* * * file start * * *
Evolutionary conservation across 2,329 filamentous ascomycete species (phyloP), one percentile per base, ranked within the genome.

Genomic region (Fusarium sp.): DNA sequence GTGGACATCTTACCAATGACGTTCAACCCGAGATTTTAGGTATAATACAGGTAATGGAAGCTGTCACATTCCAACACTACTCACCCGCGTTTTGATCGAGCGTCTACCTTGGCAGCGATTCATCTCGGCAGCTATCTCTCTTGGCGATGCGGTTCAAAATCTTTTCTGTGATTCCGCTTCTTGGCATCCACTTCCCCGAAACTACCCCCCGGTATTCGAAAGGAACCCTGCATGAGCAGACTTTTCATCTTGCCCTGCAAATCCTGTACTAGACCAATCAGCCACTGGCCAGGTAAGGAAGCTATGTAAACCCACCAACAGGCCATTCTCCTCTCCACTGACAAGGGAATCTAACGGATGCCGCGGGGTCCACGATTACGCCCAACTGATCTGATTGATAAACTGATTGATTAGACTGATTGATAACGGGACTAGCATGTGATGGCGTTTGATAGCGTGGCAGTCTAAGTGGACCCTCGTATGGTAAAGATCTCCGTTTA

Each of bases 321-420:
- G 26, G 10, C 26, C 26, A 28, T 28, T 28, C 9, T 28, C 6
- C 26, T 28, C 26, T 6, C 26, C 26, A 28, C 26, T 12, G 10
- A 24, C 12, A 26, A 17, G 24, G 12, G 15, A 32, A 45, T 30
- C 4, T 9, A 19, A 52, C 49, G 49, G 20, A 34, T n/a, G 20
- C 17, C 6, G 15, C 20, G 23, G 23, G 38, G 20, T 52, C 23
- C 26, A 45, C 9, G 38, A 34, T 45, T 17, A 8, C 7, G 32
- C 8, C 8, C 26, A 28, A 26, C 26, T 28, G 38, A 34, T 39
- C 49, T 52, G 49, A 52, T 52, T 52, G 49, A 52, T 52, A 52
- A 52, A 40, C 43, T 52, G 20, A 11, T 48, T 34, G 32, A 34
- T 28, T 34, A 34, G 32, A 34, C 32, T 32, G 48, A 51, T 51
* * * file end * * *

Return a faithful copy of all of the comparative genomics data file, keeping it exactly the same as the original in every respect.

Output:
Evolutionary conservation across 2,329 filamentous ascomycete species (phyloP), one percentile per base, ranked within the genome.

Genomic region (Fusarium sp.): DNA sequence GTGGACATCTTACCAATGACGTTCAACCCGAGATTTTAGGTATAATACAGGTAATGGAAGCTGTCACATTCCAACACTACTCACCCGCGTTTTGATCGAGCGTCTACCTTGGCAGCGATTCATCTCGGCAGCTATCTCTCTTGGCGATGCGGTTCAAAATCTTTTCTGTGATTCCGCTTCTTGGCATCCACTTCCCCGAAACTACCCCCCGGTATTCGAAAGGAACCCTGCATGAGCAGACTTTTCATCTTGCCCTGCAAATCCTGTACTAGACCAATCAGCCACTGGCCAGGTAAGGAAGCTATGTAAACCCACCAACAGGCCATTCTCCTCTCCACTGACAAGGGAATCTAACGGATGCCGCGGGGTCCACGATTACGCCCAACTGATCTGATTGATAAACTGATTGATTAGACTGATTGATAACGGGACTAGCATGTGATGGCGTTTGATAGCGTGGCAGTCTAAGTGGACCCTCGTATGGTAAAGATCTCCGTTTA

Each of bases 321-420:
- G 26, G 10, C 26, C 26, A 28, T 28, T 28, C 9, T 28, C 6
- C 26, T 28, C 26, T 6, C 26, C 26, A 28, C 26, T 12, G 10
- A 24, C 12, A 26, A 17, G 24, G 12, G 15, A 32, A 45, T 30
- C 4, T 9, A 19, A 52, C 49, G 49, G 20, A 34, T n/a, G 20
- C 17, C 6, G 15, C 20, G 23, G 23, G 38, G 20, T 52, C 23
- C 26, A 45, C 9, G 38, A 34, T 45, T 17, A 8, C 7, G 32
- C 8, C 8, C 26, A 28, A 26, C 26, T 28, G 38, A 34, T 39
- C 49, T 52, G 49, A 52, T 52, T 52, G 49, A 52, T 52, A 52
- A 52, A 40, C 43, T 52, G 20, A 11, T 48, T 34, G 32, A 34
- T 28, T 34, A 34, G 32, A 34, C 32, T 32, G 48, A 51, T 51